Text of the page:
Vancouver 2023 – Granville Island

There’s so much to write about my week in Vancouver. So much that I don’t even know where to start!

This trip, I took a lot of video clips instead of so many pictures. This means I don’t have a lot of pictures to show you of what I actually did. You can now see the video I put together on Rachel’s latest livestream! The montage starts at 6:59, linked in the show notes.

Another way to tell the story of trip is via the stuff I bought! So I’m going to do that, without apology, without justification, without guilt, without going into the specter of consumerism that always looms over us. I bought these things, I’m proud of the fact that I stuck to my list and my budget, and I’m excited about the plans I have to work with them.

Silk Weaving Studio

When Rachel offered to take me to Granville Island again, I jumped at the chance for one reason. I really wanted to go back to the Silk Weaving Studio. Last time I was there, I bought a silk spinning sampler. It became a highlight of my 51 Yarns sampling, and along with my ramie sample, became my first Shakerag Top. I was keen to wear the top back to the studio, tell them how much I had enjoyed the fiber, and get some more.

I don’t think I got around to actually thanking them for their product, because as soon as I showed off my sweater, they were so excited and kind about it that I forgot. Diana, the store owner, insisted on taking a picture to share, and was just so kind about it. I also got to talk to Leslie about qiviut – she shared her master spinners’ thesis with me about qiviut, which I look forward to reading.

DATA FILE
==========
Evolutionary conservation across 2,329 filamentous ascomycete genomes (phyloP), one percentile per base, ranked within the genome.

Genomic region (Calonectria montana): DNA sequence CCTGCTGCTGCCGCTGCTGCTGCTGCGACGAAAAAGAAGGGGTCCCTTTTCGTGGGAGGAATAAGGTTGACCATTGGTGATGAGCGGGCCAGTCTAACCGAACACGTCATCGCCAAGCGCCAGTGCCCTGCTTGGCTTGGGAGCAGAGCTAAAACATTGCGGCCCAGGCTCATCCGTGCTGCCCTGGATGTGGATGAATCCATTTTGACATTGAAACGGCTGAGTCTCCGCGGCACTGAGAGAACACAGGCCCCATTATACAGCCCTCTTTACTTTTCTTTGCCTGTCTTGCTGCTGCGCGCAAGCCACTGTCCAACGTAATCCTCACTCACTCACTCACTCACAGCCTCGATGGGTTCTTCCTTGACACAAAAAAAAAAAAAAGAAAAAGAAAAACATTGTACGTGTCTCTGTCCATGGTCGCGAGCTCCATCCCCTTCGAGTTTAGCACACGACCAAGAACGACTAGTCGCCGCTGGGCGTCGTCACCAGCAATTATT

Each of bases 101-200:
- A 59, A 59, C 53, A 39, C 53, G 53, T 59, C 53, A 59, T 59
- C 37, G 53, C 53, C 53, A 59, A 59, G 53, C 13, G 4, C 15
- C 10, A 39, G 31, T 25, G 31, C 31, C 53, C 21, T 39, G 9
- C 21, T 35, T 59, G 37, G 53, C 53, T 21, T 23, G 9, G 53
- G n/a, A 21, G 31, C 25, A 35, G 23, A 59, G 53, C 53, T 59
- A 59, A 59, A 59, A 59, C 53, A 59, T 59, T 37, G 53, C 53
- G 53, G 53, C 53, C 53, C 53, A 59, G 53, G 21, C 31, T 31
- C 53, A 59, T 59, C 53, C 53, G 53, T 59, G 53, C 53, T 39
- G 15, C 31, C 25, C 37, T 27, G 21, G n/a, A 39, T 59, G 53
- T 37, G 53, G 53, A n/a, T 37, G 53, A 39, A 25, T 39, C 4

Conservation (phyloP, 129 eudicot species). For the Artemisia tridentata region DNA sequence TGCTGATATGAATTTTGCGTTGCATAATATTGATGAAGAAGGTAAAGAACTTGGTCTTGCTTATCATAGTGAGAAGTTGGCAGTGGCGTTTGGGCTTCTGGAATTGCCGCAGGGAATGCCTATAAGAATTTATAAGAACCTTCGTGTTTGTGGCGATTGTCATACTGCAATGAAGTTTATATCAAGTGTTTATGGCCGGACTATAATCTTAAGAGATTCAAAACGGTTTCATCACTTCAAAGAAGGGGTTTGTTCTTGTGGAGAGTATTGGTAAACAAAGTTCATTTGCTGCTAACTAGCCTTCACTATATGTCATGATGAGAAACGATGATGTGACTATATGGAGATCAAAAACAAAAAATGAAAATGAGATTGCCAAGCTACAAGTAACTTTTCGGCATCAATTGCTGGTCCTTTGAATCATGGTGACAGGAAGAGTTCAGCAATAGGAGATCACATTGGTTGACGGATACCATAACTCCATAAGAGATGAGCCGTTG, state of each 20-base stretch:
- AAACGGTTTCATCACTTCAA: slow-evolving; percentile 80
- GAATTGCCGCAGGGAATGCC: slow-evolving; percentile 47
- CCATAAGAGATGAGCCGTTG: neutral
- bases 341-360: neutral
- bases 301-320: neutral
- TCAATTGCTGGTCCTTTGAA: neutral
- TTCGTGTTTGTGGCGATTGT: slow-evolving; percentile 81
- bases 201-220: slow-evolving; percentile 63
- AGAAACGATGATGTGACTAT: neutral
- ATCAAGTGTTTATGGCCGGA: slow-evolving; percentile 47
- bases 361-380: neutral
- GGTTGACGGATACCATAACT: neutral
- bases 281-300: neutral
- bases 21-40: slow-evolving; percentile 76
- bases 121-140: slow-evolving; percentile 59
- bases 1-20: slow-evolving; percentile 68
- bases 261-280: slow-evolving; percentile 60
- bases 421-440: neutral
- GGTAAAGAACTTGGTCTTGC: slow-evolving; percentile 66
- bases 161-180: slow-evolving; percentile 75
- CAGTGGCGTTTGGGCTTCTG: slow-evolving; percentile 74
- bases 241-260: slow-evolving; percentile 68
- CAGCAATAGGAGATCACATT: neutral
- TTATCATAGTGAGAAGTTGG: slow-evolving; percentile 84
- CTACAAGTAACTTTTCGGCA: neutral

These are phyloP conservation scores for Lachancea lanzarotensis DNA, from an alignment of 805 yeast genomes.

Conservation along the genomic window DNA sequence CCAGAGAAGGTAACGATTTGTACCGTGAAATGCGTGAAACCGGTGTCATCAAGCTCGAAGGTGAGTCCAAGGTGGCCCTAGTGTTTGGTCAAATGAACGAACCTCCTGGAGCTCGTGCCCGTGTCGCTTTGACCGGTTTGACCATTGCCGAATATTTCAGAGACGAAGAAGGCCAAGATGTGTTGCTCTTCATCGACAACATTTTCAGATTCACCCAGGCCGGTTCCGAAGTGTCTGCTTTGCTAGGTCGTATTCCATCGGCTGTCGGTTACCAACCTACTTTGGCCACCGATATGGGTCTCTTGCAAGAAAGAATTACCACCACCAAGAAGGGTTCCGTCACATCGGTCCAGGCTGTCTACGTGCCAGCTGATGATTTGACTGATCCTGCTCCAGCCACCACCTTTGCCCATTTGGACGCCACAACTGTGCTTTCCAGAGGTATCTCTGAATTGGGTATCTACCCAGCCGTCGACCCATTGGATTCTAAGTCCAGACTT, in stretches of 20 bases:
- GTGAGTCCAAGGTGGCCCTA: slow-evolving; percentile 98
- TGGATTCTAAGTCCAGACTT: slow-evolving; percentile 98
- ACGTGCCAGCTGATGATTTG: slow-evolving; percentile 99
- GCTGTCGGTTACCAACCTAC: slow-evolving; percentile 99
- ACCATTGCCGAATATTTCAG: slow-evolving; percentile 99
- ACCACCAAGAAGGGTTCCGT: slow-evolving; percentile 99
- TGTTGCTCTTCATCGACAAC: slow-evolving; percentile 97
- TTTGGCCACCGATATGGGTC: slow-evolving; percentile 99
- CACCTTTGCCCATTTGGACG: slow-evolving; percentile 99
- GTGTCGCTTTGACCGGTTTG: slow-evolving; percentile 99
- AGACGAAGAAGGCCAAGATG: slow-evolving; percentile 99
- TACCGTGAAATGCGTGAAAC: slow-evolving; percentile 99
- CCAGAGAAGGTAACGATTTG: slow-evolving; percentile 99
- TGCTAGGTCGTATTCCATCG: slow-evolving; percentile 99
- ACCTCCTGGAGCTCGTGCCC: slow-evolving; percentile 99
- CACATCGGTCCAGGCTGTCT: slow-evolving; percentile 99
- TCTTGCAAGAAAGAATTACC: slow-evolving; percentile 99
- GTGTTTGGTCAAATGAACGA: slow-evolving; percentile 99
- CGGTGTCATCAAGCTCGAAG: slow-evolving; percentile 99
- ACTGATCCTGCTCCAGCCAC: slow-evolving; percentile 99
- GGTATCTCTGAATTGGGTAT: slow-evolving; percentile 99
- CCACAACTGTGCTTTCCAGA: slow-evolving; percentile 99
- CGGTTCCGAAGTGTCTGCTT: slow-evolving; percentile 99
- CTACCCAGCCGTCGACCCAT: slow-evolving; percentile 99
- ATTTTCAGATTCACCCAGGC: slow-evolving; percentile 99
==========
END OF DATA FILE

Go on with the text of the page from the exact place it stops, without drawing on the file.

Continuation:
Here’s where I should pause to talk to you about my Qiviut Blending Project. If you’ve been following my monthly updates, I’ve shared about my progress so far. Basically, I want to play around with blending hand-processed, hand-harvested qiviut. Specifically, blending it with different wools and different silks. Qiviut just begs to be blended. Nunavut Qiviut has made some wonderful yarn blends that I got to play with during our recent class. But I’ve been developing this idea for some time now to take this blending idea to the next level, with hand spinning in mind. Most of my stash acquisition on this trip is for this experiment, which I hope to turn into a truly epic blanket.

My aim at the Silk Weaving Studio was to pick up 300g of silk. The Pedencal silk, on the right, was a must-have, as well as the Muga silk on the left. I worked with both for 51 yarns and enjoyed them so much, I needed to include them in my qiviut project. I was surprised to find the Tussah in the middle, which is very similar in colour to the Muga. I had thought to get some white silk in the mix, but I think it will be a more subtle experiment to see if the Tussah has a different texture to the Muga. I don’t know if white Tussah would have a different texture to the brown Tussah; I didn’t think to ask.

On impulse, I snagged these two little skeins of handpainted merino/silk blend. It looks to be about a DK weight. I want my friend Brenda to teach me how to make the entrelac headbands she sells, and these look perfect for the job. With any luck, they will pay for themselves.